With economic uncertainty caused by rising interest rates, supply chain issues, and record inflation, many lenders see a wave of bankruptcy filings on the horizon. Considering this, a lender often asks what steps it can take to mitigate risk. Lenders also frequently ask when they should worry about bankruptcy. The best answer to both questions is bankruptcy risk needs to be addressed before a loan is approved and funded. It is too late to try and mitigate bankruptcy risk after a loan has been funded or after a loan has become troubled credit.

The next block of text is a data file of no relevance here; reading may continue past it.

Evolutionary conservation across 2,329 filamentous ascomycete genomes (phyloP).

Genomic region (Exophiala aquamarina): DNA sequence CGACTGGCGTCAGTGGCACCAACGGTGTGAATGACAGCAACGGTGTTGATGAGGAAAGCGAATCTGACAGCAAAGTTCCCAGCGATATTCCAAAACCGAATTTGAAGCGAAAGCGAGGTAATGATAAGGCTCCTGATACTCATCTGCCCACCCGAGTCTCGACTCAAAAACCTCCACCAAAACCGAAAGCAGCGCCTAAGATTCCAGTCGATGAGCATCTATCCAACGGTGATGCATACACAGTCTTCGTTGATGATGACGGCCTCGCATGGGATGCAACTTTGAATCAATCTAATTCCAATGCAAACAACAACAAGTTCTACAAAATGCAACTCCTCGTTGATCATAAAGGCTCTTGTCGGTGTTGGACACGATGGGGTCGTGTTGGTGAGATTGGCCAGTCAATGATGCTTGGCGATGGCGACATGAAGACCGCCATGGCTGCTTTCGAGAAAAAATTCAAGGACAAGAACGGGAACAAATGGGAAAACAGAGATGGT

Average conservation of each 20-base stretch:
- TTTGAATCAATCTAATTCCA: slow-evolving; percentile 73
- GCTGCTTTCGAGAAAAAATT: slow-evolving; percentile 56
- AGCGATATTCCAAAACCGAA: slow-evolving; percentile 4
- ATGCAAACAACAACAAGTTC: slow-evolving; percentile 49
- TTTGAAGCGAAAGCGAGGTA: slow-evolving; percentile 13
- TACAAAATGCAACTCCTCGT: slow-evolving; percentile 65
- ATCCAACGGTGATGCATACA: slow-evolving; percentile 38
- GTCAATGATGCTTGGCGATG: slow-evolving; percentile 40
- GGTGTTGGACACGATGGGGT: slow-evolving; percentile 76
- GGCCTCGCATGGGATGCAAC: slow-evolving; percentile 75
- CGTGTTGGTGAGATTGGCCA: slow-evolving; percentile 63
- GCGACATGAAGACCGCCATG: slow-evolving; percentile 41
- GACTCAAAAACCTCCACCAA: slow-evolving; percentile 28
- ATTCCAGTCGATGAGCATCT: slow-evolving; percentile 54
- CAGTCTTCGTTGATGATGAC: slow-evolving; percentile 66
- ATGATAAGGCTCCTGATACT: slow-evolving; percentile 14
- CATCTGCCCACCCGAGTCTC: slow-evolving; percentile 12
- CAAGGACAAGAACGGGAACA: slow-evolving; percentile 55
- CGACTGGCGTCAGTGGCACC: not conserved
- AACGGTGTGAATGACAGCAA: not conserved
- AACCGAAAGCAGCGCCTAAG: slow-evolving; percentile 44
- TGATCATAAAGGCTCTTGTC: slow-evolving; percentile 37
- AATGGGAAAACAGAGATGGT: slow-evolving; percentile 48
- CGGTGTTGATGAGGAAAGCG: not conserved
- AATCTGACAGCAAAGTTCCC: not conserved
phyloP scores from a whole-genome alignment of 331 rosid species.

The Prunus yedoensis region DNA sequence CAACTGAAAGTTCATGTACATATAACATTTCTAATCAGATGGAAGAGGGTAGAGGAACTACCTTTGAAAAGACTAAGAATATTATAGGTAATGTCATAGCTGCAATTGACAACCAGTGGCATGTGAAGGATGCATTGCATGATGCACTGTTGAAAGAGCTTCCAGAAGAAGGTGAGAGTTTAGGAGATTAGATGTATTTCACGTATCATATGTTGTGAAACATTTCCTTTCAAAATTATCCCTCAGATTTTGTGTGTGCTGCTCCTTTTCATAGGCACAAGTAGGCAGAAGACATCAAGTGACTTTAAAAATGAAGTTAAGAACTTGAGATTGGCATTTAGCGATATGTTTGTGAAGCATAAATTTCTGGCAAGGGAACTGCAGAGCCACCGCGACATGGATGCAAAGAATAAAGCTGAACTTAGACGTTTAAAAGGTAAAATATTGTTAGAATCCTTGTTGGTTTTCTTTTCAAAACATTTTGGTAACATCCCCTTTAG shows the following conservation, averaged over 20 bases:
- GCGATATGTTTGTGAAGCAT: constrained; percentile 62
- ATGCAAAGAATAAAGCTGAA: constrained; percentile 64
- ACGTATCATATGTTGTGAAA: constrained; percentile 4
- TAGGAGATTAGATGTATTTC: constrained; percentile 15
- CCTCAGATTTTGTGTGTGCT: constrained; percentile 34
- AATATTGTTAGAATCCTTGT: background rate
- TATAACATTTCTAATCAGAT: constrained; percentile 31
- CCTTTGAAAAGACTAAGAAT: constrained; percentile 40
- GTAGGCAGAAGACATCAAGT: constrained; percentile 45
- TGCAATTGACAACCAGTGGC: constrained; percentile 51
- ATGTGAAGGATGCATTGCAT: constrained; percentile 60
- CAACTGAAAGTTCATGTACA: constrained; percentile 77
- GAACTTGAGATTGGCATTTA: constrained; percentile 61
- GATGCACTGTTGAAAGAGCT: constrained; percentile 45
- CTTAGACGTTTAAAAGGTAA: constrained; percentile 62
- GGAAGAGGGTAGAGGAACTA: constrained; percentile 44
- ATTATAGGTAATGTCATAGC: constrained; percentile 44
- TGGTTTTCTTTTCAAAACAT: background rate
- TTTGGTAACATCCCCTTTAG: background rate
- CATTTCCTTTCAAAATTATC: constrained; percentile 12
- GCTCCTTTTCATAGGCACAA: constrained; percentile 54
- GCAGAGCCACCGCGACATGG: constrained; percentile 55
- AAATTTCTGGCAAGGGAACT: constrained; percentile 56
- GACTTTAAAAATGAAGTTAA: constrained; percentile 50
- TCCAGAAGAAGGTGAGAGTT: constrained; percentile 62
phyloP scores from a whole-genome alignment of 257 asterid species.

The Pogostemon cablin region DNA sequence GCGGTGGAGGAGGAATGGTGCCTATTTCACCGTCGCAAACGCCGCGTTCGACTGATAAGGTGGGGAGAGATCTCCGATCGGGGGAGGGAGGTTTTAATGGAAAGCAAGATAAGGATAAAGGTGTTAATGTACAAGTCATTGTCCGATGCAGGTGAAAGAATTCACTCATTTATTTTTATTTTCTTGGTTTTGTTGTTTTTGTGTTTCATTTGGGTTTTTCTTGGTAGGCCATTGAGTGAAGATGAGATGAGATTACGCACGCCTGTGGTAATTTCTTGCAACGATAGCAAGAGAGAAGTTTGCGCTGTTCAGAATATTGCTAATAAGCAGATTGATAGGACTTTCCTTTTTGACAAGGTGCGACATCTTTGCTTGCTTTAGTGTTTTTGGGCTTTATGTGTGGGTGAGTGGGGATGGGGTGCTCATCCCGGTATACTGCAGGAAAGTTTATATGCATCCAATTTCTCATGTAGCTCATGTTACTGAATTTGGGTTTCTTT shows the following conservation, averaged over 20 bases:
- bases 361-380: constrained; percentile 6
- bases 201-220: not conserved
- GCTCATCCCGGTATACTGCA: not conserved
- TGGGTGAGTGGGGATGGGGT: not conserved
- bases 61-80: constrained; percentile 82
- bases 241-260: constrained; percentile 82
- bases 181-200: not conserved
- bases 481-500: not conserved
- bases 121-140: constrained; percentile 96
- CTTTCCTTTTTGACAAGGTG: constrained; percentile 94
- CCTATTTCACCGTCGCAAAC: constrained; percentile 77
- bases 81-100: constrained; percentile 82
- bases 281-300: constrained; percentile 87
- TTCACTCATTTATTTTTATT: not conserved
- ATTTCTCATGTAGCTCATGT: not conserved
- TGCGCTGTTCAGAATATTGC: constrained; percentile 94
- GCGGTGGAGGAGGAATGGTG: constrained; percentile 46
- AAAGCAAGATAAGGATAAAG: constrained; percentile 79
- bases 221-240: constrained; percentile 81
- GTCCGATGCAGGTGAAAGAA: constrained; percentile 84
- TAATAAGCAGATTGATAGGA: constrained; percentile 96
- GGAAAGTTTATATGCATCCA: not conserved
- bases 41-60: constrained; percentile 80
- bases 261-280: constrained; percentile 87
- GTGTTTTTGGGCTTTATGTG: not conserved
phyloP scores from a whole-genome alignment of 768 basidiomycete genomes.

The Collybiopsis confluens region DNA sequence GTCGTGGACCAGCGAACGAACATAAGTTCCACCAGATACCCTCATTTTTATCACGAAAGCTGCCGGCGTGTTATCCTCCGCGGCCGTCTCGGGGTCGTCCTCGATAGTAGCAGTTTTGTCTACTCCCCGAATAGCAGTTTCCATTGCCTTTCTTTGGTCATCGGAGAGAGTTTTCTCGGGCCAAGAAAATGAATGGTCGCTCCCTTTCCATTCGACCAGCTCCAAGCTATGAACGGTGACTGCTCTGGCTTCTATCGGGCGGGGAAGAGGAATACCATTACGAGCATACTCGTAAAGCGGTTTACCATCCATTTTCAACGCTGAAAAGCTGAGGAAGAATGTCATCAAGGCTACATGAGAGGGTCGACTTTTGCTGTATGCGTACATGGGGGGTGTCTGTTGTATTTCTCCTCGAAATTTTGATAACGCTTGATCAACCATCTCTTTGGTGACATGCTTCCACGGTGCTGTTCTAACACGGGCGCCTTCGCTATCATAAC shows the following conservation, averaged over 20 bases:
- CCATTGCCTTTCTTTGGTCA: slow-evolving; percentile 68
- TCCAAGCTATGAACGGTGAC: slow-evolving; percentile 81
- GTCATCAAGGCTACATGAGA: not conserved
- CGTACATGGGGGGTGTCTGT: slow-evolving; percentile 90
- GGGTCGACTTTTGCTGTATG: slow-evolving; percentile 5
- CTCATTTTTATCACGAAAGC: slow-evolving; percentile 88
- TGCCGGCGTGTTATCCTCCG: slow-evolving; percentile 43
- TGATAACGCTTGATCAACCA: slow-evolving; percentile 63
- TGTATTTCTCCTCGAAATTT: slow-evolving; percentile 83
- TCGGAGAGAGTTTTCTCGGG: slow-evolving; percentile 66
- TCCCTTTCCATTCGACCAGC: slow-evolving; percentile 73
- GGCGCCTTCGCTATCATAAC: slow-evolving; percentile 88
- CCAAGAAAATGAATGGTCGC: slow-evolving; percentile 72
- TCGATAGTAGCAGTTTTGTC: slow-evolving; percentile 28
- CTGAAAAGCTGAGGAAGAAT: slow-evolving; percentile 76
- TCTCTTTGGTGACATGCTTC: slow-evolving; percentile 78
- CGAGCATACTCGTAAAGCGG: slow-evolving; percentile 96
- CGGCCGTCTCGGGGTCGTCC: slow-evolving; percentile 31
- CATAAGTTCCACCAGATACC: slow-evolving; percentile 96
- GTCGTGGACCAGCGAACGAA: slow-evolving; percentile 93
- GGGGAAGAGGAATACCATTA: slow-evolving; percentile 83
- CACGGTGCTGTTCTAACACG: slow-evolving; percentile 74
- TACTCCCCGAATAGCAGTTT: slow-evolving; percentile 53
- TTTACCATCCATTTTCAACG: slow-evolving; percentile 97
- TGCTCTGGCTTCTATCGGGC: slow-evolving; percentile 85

Why are lenders concerned with bankruptcy? According to the American Bankruptcy Institute, there were 33,184 bankruptcy filings during September 2022, a 7% increase over total bankruptcy filings during September 2021. In addition, there were 1,994 commercial bankruptcy filings during September 2022, a 16% increase compared to September 2021. Small business filings under Subchapter V increased by 79% from September 2021 to September 2022. Although September numbers reveal an increase in bankruptcy filings, whether this trend continues remains unknown as year-over-year bankruptcy filing are down, according to the American Bankruptcy Institute, 9%. Nevertheless, with borrowers experiencing cash flow problems, uncertain or diminished collateral values, increasing absorption rates for rentals and sales, and natural disasters, it is not unreasonable to expect lenders to see a gradual increase in borrowers filing for bankruptcy protection over the next 12-18 months. With this uncertain economic background, below are some steps lenders can take to help avoid bankruptcy risk.